This book explores the multifaceted concepts of otherness, barbarism and exteriority. Is encountering the ‘Other’ still possible in a world in which we all have become rootless, disconnected and strangers, alienated from the outside world and from ourselves? Does the question of ‘Otherness’ still bear a meaning after the deconstruction of the self and the crumbling of the very concept of identity? The author examines some major twentieth-century poetic responses to the violent denial of otherness and difference in modern Europe. The myth of Medea is brought in to reflect upon the tragic history of the encounter with the Other in European thought, epitomising the way rationalist Positivism suppressed the Other, through either assimilation or exclusion.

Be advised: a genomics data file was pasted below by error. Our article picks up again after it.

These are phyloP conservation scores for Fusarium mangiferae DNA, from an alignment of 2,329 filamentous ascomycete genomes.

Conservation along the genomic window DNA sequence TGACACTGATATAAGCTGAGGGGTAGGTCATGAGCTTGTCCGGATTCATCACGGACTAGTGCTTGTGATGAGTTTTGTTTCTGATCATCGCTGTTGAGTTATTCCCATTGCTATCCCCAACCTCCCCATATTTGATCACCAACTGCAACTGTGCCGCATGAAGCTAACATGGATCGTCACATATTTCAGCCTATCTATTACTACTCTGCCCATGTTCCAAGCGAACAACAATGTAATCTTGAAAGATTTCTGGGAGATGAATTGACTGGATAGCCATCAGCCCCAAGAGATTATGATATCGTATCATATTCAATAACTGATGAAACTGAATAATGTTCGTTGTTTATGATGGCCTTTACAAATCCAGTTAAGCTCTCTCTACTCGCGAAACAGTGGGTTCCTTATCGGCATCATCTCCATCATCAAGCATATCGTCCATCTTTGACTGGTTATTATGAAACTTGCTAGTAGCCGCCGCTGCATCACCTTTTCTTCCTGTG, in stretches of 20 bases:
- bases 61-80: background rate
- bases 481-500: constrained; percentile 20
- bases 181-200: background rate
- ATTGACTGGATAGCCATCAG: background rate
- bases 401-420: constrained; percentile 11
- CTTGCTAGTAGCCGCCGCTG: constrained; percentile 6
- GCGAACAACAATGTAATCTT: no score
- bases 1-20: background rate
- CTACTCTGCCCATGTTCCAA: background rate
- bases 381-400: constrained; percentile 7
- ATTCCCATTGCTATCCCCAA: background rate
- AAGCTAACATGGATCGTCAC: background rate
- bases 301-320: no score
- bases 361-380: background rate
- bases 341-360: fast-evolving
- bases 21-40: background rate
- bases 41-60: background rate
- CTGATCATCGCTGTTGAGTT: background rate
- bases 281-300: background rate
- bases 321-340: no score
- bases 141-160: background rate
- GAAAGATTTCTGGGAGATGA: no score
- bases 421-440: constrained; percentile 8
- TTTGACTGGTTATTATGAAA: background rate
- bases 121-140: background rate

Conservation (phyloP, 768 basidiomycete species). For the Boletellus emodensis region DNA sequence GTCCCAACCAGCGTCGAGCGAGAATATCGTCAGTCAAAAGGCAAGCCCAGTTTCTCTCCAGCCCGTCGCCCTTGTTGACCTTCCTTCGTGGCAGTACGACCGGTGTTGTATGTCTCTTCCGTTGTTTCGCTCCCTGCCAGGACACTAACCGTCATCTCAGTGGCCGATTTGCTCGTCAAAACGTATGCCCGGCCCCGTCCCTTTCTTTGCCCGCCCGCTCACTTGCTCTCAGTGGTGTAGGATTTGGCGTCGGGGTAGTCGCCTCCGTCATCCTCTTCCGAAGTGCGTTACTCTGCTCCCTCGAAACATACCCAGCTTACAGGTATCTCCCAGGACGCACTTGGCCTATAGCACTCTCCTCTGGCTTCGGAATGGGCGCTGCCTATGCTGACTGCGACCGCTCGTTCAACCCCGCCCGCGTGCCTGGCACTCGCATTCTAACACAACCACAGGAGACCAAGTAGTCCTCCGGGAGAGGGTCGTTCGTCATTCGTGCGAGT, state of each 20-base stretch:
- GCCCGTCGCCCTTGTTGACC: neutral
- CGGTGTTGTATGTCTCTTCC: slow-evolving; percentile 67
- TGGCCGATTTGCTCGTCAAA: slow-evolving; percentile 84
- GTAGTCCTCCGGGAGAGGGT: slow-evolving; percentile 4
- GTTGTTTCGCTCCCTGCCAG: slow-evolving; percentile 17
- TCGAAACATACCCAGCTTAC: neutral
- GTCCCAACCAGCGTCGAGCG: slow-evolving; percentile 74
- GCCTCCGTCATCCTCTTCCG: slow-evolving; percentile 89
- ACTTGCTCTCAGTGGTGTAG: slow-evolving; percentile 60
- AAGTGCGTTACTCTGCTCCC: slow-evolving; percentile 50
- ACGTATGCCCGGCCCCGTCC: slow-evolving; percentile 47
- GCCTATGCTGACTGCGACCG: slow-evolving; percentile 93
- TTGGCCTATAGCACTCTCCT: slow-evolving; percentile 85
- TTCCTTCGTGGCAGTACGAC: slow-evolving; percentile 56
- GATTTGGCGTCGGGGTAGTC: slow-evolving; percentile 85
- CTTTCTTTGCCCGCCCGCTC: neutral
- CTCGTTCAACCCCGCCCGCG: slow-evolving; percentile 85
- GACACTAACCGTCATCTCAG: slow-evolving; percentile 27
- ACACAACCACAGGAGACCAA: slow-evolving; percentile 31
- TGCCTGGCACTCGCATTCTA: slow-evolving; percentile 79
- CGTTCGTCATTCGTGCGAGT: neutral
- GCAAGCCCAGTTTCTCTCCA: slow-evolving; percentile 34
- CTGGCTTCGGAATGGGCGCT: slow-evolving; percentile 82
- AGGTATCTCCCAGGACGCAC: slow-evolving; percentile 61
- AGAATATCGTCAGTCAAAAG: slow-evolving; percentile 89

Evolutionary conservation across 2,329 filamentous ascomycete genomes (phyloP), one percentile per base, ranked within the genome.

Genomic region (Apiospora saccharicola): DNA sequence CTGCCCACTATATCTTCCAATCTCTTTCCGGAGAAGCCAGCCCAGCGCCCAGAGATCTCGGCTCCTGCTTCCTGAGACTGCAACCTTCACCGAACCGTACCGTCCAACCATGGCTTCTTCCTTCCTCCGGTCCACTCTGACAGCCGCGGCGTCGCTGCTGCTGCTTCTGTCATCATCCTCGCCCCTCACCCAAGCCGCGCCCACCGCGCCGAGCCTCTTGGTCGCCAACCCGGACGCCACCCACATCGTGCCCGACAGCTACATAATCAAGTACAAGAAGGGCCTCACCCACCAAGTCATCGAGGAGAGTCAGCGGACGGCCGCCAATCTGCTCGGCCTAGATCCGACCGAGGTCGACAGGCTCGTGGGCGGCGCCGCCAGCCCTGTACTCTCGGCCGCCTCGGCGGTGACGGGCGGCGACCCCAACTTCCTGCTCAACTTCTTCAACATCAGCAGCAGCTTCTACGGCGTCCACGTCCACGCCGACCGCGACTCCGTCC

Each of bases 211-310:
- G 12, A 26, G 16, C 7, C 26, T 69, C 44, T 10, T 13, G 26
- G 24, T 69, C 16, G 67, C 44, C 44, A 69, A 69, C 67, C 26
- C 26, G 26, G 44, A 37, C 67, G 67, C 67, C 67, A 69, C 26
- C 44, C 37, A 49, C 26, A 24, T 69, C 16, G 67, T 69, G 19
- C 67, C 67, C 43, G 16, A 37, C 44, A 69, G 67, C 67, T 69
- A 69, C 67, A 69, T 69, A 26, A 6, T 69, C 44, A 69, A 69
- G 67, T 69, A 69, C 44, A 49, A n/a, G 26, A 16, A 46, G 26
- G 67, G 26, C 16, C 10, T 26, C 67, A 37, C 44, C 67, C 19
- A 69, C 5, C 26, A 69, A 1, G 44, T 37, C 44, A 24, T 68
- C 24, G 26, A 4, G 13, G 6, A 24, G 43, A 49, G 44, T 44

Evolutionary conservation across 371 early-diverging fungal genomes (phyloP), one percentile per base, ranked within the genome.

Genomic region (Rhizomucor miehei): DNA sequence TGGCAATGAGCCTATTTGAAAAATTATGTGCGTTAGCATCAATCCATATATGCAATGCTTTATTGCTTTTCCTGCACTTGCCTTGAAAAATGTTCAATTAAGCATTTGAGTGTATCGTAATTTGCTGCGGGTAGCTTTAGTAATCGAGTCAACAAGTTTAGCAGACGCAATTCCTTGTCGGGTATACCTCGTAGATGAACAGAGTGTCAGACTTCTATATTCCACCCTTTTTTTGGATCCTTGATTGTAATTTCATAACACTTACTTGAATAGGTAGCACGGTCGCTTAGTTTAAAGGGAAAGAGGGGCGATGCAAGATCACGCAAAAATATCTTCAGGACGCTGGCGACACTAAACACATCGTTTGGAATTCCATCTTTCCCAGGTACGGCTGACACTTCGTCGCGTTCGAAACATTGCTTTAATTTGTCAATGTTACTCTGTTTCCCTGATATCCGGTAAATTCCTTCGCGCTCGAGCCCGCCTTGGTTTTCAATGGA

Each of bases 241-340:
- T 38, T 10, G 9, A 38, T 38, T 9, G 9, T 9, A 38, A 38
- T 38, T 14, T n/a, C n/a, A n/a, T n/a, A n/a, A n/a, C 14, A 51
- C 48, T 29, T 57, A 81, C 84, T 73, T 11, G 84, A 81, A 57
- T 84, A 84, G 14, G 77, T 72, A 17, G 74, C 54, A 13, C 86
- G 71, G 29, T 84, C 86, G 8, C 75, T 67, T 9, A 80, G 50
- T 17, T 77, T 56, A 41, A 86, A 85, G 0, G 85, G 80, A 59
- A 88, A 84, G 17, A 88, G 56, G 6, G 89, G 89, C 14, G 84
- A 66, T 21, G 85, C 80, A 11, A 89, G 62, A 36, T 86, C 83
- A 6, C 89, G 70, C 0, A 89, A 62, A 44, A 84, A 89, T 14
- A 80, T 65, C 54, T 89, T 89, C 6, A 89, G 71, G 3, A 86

The volume goes on to explore the concept of barbarism in language, revealing how some modern or post-modern European poets confronted their respective languages with the barbaric – otherness, the outside, the ‘uncivilised’. The author focuses on three twentieth-century poets who experienced barbarism in some way and whose work constitutes a poetic counter-attack and an attempt at regeneration: Henri Michaux, Paul Celan and Ted Hughes. These poets wrote within post-modernity in a state of endless displacement and their anguished alienation echoes the plight of Medea – the barbarian amongst the ‘civilised’ Greeks. Their new
lingua barbara became a language of otherness, of inter-space and displacement.